Thank you for the opportunity to testify before the Government Affairs committee to discuss the imperative for budget process reform, including the adoption of a biennial budget.
I fully support the concept of moving to two‐year budgeting in Congress. The evidence suggests that biennial budgeting would modestly improve the efficiency of how Congress spends the taxpayers’ money and thus contribute at the margin to the critical goal of achieving a balanced budget. Perhaps the more valuable contribution of the specific biennial budget proposal sponsored by Senator Thompson is that Congress could substantially reduce the amount of time it spends in session.
Shortening the legislative calendar would help foster a change in the culture of governmental activism in congress. We need to return to the original concept of Congress envisioned by our founding fathers of a part‐time citizen’s legislature, where serving in Washington was viewed as a short‐term stint of public service, not a full‐time career.
The case for a biennial budget, must begin with a discussion of the urgent need for an overhaul of our chaotic congressional budget process. It is my conclusion that the process by which we make fiscal decisions in Washington–the rules of the game–can substantially determine budget outcomes. A fundamental imbalance exists in the current rules. For more than twenty years, forces that favor more spending have consistently prevailed over forces that favor fiscal restraint.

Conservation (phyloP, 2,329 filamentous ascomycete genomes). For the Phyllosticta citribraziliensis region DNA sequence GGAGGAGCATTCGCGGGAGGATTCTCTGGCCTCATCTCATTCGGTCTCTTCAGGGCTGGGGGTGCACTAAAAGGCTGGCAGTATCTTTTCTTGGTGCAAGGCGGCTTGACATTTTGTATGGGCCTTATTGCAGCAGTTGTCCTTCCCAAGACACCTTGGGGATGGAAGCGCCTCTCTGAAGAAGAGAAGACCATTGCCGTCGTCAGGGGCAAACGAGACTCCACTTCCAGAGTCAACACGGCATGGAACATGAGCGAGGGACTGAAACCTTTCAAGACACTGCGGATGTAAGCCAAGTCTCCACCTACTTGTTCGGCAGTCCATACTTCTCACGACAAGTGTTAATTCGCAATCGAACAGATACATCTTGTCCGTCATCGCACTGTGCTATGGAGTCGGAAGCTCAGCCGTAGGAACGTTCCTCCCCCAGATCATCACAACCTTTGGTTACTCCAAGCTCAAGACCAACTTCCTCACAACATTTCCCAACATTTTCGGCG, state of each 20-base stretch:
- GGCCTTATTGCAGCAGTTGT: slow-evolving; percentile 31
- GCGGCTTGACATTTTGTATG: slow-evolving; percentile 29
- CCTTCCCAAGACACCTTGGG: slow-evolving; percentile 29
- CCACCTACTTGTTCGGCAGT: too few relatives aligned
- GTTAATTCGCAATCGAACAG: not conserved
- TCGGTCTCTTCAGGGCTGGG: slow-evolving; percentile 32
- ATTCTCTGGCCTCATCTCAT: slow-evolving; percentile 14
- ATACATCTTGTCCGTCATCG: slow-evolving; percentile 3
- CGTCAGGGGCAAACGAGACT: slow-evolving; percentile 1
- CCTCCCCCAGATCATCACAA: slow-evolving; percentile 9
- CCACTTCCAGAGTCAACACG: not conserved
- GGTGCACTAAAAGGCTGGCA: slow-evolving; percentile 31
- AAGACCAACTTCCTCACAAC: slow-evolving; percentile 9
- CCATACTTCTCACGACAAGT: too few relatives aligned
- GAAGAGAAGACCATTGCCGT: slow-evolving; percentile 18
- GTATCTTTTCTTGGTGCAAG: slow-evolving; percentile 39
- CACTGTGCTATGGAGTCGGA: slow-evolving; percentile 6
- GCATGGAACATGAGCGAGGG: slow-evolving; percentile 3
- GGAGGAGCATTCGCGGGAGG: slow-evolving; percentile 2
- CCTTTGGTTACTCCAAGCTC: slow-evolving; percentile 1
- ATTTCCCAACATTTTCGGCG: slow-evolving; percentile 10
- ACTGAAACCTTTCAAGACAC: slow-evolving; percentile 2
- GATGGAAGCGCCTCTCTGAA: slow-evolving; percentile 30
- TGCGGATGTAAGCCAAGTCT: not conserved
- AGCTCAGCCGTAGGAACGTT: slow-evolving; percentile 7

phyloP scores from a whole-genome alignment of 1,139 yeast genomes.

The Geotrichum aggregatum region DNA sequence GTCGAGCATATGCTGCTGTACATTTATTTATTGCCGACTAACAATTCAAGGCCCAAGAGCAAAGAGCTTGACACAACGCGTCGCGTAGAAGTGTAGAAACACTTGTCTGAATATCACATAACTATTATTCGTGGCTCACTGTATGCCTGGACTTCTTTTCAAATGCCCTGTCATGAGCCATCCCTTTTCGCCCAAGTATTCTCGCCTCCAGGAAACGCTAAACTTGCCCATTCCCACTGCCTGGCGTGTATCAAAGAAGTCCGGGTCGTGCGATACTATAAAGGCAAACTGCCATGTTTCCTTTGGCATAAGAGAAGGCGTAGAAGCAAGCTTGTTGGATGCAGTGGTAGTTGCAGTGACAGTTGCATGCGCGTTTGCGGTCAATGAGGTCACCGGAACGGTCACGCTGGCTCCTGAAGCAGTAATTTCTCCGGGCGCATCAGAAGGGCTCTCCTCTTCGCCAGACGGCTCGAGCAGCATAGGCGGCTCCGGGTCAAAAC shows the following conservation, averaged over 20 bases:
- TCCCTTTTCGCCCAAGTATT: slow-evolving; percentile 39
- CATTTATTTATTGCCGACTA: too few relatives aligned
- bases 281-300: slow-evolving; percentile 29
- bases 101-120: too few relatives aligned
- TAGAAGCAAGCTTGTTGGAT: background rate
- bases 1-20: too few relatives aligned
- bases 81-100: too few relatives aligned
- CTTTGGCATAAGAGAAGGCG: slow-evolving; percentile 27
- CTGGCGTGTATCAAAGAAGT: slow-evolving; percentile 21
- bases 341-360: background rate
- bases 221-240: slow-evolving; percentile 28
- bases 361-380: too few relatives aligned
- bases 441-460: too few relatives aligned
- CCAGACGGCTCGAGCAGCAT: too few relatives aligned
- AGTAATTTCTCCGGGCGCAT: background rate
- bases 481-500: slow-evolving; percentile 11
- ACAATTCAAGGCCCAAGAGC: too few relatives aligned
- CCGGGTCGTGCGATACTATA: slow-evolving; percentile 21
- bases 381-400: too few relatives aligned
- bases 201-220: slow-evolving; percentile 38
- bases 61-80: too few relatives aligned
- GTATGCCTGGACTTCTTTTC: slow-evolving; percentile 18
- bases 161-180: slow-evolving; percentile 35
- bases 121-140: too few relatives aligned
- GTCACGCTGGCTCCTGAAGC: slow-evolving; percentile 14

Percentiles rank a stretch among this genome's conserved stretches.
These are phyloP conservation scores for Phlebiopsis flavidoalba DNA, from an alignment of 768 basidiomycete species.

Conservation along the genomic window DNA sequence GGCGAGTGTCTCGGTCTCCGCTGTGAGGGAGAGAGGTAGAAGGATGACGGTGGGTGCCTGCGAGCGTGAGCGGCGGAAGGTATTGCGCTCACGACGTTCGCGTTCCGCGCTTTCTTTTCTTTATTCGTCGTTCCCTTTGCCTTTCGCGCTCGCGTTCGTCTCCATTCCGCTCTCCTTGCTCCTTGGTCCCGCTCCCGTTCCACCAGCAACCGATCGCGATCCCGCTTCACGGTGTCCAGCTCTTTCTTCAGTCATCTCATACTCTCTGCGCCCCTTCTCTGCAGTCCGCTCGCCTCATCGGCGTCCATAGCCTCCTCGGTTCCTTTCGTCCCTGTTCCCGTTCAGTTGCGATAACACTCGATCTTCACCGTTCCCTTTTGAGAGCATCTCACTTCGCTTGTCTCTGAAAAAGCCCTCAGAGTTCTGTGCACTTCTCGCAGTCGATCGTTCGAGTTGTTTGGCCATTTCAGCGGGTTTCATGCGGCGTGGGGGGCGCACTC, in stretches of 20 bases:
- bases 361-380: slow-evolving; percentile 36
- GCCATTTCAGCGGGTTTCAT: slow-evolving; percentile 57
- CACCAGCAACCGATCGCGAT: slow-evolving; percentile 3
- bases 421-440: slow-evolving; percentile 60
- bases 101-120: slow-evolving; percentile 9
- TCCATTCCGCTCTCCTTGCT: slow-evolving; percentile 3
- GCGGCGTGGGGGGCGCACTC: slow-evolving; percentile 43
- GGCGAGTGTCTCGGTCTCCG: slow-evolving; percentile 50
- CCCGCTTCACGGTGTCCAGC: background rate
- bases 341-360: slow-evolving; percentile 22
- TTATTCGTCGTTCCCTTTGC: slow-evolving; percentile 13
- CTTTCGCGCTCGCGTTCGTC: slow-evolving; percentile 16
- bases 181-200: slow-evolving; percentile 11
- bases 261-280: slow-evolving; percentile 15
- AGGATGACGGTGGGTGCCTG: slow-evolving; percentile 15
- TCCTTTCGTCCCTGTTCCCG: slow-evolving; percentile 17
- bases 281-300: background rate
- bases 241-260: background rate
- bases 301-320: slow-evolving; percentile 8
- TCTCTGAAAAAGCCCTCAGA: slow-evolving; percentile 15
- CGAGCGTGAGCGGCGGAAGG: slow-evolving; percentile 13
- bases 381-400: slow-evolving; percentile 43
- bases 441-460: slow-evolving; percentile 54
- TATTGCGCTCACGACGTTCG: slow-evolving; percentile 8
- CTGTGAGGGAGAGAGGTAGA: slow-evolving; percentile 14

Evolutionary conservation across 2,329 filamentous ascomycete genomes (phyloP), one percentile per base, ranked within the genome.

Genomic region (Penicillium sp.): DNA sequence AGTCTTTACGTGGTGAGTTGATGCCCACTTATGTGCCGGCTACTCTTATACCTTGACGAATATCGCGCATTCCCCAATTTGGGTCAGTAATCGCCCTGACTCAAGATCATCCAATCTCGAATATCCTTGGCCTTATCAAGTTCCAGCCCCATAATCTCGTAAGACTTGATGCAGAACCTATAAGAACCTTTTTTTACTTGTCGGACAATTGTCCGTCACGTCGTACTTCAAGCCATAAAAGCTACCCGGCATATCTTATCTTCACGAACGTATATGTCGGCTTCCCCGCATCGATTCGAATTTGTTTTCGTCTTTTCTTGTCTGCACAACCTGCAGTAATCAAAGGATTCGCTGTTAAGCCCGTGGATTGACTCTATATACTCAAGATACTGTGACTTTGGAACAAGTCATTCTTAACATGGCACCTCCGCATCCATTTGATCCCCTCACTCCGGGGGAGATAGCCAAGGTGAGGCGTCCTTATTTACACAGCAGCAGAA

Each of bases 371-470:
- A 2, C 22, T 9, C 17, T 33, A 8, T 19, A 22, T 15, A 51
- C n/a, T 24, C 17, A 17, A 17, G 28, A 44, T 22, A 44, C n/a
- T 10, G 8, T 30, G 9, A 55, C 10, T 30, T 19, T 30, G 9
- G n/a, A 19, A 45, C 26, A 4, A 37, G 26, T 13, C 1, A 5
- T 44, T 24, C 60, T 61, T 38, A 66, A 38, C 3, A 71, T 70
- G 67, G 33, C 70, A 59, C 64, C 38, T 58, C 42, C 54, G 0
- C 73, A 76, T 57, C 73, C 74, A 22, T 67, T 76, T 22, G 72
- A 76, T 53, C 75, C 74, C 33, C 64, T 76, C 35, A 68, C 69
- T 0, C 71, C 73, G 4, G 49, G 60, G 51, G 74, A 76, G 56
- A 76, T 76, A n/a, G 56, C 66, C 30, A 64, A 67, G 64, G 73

Last year I authored a book entitled: Government: America’s Number 1 Growth Industry. Regrettably, that is exactly what the federal enterprise has become–our fastest growing industry. I attach for the record a chapter of that book on the complete loss of control of federal spending in recent decades.
How can we repair the damage and end to the pro‐spending bias in our budget rules? A top priority for this Congress should be the enactment of a new budget act. The 1974 Budget Reform and Impoundment Control Act is a failure. One of the purposes of the 1974 Budget Act was to eliminate deficit spending. But here is the actual legacy of that legislation: in the twenty years prior to the Budget Act, the budget deficit averaged just 1 percent of GDP and $30 billion in 1994 dollars. In the twenty years since the enactment of the 1974 Act, the average budget deficit has been $170 billion per year, and 3.5 percent of GDP. We have accumulated more than $4 trillion of debt since 1976. By any objective standard, the budget process has not worked better under the 1974 act–it has worked much worse.